Tuesday, April 13, 2010

Tuesday Tip: Speech Tags

The subject of speech tags can be a polarizing one amongst writers. Few subjects elicit a faster, more rabid response than whether one should use "he said" after a piece of dialogue.

Speech tags and dialogue attribution are how writers let the reader know who is speaking. The simplest form is the aforementioned "he said," which comes just before or just after a quotation of dialogue. For example: "I never eat peanut butter on toast," John said.

There are two schools of thought regarding "said." One school believes that the word "said" has become all but invisible to the reader and should be the preferred explicit speech tag, along with tags like "asked," "whispered," "cried," etc. These folks believe that what needs to be avoided are those tags which are sometimes called "said bookisms," and tend to be used only to avoid repeating the word "said." Examples of these are words such as "interjected," "queried," and (to be avoided at all costs) "ejaculated." These tend to be a heckuva lot more distracting to your reader than the repetition of "said" would've been.

The other school believes that explicit speech tags of any sort are the devil and need to be burned out of your manuscript with hot pokers. For these folks there is no excuse for using "said." In order to let their readers know what is going on, they use implicit speech tags, as in the following example:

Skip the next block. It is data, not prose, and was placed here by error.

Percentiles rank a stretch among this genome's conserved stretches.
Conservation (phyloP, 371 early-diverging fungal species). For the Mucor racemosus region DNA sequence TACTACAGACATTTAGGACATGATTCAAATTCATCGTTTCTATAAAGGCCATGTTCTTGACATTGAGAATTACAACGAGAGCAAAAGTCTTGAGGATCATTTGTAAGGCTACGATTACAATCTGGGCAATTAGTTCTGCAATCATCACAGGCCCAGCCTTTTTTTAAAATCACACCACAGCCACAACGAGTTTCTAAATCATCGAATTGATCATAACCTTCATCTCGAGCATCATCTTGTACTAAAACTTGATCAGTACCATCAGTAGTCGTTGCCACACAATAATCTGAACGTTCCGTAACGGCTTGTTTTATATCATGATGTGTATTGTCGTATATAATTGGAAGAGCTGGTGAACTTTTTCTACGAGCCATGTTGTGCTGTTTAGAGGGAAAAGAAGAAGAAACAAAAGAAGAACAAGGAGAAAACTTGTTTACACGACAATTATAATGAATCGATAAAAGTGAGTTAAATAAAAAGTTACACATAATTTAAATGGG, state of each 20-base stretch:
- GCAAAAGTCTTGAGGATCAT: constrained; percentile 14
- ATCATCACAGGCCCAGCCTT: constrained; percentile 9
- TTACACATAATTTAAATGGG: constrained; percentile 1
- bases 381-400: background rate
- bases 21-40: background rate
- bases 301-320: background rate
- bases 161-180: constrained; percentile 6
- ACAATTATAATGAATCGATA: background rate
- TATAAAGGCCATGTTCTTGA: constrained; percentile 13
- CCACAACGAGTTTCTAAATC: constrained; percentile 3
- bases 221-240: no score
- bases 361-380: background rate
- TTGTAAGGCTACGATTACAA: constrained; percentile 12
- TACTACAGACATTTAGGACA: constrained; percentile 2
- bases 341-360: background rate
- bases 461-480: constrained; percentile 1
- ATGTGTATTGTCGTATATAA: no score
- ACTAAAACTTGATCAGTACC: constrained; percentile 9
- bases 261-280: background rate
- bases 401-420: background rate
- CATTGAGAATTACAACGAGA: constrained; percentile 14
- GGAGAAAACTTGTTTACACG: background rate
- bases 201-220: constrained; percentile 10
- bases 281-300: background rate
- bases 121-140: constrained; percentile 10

"I can too eat all the hot dogs in one sitting." John crossed his arms over his chest and glared.
Mary shook her head at him. "No, you can't!"

In this example, it's perfectly clear that John says the first bit of dialogue, and Mary says the second, all without an explicit speech tag.

When it comes to this touchy topic, I myself like to give my favorite piece of all-around-useful advice: All things in moderation.

Using implicit speech tags for every piece of dialogue becomes just as repetitive as using an explicit speech tag every time. Instead, vary your dialogue attributions. Skip attributions occasionally. You can usually skip every third or fourth attribution of a two-person conversation completely with no problems on the reader's end. Combine the more tell-y explicit speech tag with a show-y bit of action, such as: "You've got to be kidding," he gasped, backing up a step before he could stop himself.

And while yes, you could do that last example as an implicit tag purely by changing the comma to a period, I think the rhythm is better this way; less choppy, more fluid. But that's a matter of personal opinion and style. I prefer to use more implicit than explicit, but sometimes the rhythm really seems to call for that explicit speech tag. Why limit yourself?

1 comment:

  1. Agreed, a little of this, a little of that. Keep the piece interesting without letting it be overbearing. It's all about good writing.